Encourage pupils to relate their learning to a wider frame of reference; for example, asking ‘why’, ‘how’, and ‘where’ as well as ‘what’.
MORAL DEVELOPMENT: refers to a pupil’s understanding, attitude and behaviour to what is right and what is wrong. This is developed by:
Providing a clear moral code for behaviour which is promoted consistently through all aspects of the school; for example, Behaviour Policy; Class Charters; Race Track; Crazy Cash; Stages, Anti Bullying Week, E-Safety week.
Promoting equality relating to; gender, religion, ethnic origin, age, disability, SEND, (Inclusion policy, Equal Opportunities policy, SEND policies).
Promoting racial, religious and other forms of equality (Racial, Inclusion, Equal Opportunities, SEND policies).
Giving pupils opportunities to explore and develop moral concepts and values throughout the curriculum; for example, truth, justice, equality of opportunity, right and wrong (PSHE; RE; History; Literacy; Assembly; Drama; School Council; Councillor Shields Year 6, Election week, Community Police officer visits).
Developing an open and safe learning environment in which pupils can express their views and practise moral decision making ( PSHE and SEAL Circle time sessions, School Council; Friendship club; Drama; Safeguarding policy & practice).
Rewarding expressions of moral insights and good behaviour (Celebration Assembly; class reward systems; house points; Headteacher awards).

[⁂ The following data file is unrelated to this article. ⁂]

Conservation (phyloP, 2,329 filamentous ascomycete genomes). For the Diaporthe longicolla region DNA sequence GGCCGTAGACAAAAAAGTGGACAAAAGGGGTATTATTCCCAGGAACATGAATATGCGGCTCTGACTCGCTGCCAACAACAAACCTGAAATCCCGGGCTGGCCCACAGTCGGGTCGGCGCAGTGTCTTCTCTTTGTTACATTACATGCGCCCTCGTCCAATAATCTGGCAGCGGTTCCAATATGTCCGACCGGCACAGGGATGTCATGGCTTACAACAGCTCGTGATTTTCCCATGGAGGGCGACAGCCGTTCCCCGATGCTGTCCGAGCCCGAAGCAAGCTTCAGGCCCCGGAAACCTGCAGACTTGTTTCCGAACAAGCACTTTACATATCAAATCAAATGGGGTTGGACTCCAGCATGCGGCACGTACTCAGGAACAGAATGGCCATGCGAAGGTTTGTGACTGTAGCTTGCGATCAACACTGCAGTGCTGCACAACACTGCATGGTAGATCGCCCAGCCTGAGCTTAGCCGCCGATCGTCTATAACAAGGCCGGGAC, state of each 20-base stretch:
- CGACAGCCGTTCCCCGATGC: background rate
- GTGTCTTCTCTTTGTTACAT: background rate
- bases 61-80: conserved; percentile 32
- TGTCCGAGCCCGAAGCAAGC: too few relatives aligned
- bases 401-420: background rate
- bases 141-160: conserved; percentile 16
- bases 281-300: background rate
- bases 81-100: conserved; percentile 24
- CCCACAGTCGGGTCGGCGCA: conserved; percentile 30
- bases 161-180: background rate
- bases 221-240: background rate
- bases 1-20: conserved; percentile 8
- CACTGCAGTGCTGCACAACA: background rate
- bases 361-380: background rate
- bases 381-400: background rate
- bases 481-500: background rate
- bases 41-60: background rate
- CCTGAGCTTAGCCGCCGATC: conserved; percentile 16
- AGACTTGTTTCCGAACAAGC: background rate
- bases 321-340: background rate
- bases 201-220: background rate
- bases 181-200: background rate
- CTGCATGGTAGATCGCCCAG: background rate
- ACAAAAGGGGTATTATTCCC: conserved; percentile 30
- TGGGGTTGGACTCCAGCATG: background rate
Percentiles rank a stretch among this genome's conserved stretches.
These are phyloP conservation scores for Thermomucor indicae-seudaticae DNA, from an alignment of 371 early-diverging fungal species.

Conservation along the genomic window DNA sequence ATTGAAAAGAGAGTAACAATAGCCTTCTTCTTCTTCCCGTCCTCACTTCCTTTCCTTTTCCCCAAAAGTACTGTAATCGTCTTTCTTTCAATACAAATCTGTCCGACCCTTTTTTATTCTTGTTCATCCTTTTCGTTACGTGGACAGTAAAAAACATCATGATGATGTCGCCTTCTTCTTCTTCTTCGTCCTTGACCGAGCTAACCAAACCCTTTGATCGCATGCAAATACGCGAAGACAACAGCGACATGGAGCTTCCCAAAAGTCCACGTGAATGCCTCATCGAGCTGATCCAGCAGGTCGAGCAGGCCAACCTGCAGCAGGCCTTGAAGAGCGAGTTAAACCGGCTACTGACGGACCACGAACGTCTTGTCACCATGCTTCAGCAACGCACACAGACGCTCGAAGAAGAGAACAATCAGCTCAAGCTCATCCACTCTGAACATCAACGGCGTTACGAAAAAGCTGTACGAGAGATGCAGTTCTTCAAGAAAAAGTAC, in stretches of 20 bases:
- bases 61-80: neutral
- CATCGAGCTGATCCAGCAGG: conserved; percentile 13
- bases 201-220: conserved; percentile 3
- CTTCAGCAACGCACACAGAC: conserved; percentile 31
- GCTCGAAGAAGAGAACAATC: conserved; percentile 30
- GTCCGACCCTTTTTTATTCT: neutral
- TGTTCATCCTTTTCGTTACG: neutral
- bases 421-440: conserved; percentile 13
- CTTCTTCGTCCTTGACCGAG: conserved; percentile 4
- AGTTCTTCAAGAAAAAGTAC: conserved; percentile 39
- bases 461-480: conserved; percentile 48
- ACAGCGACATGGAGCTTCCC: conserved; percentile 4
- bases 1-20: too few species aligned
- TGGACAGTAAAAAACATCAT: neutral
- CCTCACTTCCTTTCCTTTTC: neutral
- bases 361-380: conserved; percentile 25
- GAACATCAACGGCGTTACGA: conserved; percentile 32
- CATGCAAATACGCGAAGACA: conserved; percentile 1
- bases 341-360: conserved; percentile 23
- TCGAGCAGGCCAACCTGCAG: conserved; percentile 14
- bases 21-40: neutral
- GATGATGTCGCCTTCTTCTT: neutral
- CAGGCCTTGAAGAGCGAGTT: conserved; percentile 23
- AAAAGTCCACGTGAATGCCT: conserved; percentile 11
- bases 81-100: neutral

Modelling through the quality of relationships and interactions the principles we wish to promote; for example, fairness, integrity, respect for persons, pupil welfare, respect for minority interests, resolution of conflict keeping promises and contracts (whole school charity events; Fair-trade week; Shoe Box appeal - Operation Christmas Child, Celebration Assemblies; Assembly themes).
Recognising and respecting different cultural groups represented in the school and the wider community (celebration of religious festivals in RE, Chinese New Year and newsletters, Topic wows, Themed Assemblies).
Encouraging children to take responsibility for their actions; for example, respect for property, care of the environment and code of behaviour (Behaviour Policy; Assembly themes).
Providing models of moral standards through the curriculum (Literacy; History; RE; PSHE; Assembly; Drama).
Reinforcing the school’s values through the use of posters, displays etc.
SOCIAL DEVELOPMENT: refers to a pupil’s progressive acquisition of the competencies and qualities needed to play a full part in society and become informed citizens of the future. This is supported by: